Aug. 11, 2010
Photo: Ere Ibeji, image of Yoruba twins from the collection of J. Richard Simon, to be displayed at the University of Iowa.
UI professor’s collection of 300 Yoruba twin figures featured at IMU
Yoruba people of West Africa have the highest rate of twin pregnancies in the world and in this culture, they perceive twins — “ibeji” — as spirited, unpredictable, fearless, and agents of good luck. In Yoruba culture, when a twin dies, the mother commissions the carving of a six- to eight-inch wooden figure—called an ere ibeji, or twin soul — to embody the twin’s spirit for generations to come.
The University of Iowa Museum of Art (UIMA) opens the fall semester with the exhibition, "Ere Ibeji: Yoruba Twin Figures from the Collection of J. Richard Simon," on view Sept. 2 through Oct. 17 in the Iowa Memorial Union’s Black Box Theater.
The exhibition includes more than 300 ere ibeji selected from the collection of J. Richard Simon, UI emeritus professor of psychology and industrial engineering, who taught at the UI for 42 years. Simon has generously promised his ere ibeji collection to the UIMA so that it can be an educational resource for scholars and students.
"This is meant to be a study collection available to students," Simon says. "I’m proud of the collection, and I want to share it with as many people as possible."
With a longtime interest in tribal art, Simon became enthralled by ere ibeji after visiting the UIMA and seeing an Ibeji pair in the Stanley Collection. He recalls being "struck by the artistic quality and beauty of the figures. The carving was so fantastic." Even more, the unique cultural significance of the ere ibeji intrigued him. In Yoruba families, these figures function as more than art objects. For the Yoruba, an ere ibeji contains a living spirit and is handled with care to pacify the soul of the deceased twin.
"After the death of a twin, its ere ibeji figure is offered the same loving care that Yoruba lavish on living infants and especially on surviving twins," says Christopher Roy, curator of the exhibition and UI art history professor and Elizabeth M. Stanley Faculty Fellow of African Art. "To honor the spirit of the dead twin, the ere ibeji is given food, clothing and jewelry, and rubbed with red and blue dye. When the face of the small wooden figure becomes dirty with food it is cleaned with handfuls of fine sand, which softens the facial features over time."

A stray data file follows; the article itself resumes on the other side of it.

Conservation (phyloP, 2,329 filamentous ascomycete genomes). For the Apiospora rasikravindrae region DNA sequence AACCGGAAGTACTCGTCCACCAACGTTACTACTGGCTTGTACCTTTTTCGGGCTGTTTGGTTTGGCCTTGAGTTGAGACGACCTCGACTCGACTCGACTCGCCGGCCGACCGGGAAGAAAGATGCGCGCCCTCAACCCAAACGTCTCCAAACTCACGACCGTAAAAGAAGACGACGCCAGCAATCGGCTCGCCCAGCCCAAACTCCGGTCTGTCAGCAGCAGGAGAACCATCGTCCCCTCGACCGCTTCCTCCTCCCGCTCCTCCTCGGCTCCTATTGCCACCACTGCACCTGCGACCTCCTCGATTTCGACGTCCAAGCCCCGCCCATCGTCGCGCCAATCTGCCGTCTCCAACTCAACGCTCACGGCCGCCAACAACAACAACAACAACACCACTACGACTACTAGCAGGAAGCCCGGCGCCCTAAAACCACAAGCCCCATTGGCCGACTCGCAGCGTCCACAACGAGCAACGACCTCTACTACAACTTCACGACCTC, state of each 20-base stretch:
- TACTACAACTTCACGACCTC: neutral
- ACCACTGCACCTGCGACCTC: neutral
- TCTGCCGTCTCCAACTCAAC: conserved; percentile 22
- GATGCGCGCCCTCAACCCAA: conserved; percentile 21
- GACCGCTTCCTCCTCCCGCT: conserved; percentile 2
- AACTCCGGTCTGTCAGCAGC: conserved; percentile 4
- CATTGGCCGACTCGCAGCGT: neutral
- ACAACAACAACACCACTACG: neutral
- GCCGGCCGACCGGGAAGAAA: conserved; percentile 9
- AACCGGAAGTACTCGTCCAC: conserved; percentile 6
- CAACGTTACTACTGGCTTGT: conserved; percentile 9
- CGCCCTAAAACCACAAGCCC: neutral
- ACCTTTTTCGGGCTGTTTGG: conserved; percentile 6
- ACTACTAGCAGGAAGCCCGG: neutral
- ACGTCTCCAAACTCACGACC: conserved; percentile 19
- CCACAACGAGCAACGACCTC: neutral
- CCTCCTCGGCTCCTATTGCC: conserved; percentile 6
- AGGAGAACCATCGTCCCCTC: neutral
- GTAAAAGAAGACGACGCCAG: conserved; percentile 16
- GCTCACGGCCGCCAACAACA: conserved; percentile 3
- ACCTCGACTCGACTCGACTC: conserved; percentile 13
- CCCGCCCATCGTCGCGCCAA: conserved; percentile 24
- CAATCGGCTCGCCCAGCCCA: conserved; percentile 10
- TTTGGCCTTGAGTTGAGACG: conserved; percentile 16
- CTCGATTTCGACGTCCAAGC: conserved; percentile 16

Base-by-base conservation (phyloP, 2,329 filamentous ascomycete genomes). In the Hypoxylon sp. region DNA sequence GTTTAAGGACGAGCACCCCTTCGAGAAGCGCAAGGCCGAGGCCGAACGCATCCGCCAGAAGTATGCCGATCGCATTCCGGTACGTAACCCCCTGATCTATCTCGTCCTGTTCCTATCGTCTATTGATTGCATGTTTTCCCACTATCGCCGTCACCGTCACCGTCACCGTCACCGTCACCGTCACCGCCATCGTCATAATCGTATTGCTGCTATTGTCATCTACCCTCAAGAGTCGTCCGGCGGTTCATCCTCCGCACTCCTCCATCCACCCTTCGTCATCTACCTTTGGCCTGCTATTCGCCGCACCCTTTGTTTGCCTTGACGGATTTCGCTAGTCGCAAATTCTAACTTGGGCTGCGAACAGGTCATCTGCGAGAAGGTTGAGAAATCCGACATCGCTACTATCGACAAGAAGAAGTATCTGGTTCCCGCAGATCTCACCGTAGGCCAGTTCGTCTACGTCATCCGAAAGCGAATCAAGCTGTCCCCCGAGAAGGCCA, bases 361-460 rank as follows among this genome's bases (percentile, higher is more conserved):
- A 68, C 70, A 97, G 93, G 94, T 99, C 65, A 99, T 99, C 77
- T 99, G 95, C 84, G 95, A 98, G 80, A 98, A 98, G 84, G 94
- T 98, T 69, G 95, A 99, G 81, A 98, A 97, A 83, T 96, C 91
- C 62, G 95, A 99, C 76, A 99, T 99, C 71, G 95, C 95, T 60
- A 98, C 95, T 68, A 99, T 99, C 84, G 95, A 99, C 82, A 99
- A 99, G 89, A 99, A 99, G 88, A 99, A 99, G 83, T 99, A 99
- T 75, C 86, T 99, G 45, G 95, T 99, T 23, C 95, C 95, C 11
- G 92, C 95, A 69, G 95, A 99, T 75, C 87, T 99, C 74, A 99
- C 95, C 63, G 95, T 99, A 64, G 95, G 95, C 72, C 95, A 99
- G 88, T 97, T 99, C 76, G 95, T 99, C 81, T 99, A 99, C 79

Simon purchased his first ere ibeji while on sabbatical in England, where he met the world’s major collector of these figures, who provided Simon with key expertise. With that knowledge and a newfound passion, Simon continued to acquire ere ibeji from London and New York art markets.
"I thought I’d like to have one or two, and then I discovered there were different styles from every village," he says. "So then I thought I’d like one from each of approximately sixty villages. After that, I thought I’d like to have one more than the British Museum’s collection … it became an obsession."
The Black Box Theater, located on the IMU's third floor, is open 10 a.m. to 5 p.m. Tuesday, Wednesday, Friday; 10 a.m. to 9 p.m. Thursday; and noon to 5 p.m. Saturday and Sunday. Entry is free and open to the public.
For more information on the UI Museum of Art, visit http://uima.uiowa.edu or call 319-335-1727.
Photos: Click on photo below or visit this website for additional images: http://www.flickr.com/photos/iowaart/sets/72157624542898003/.
STORY SOURCE: University of Iowa News Services, 300 Plaza Centre One, Iowa City, Iowa 52242-2500
MEDIA CONTACTS: Steve Parrott, University Relations, 319-384-0037, email@example.com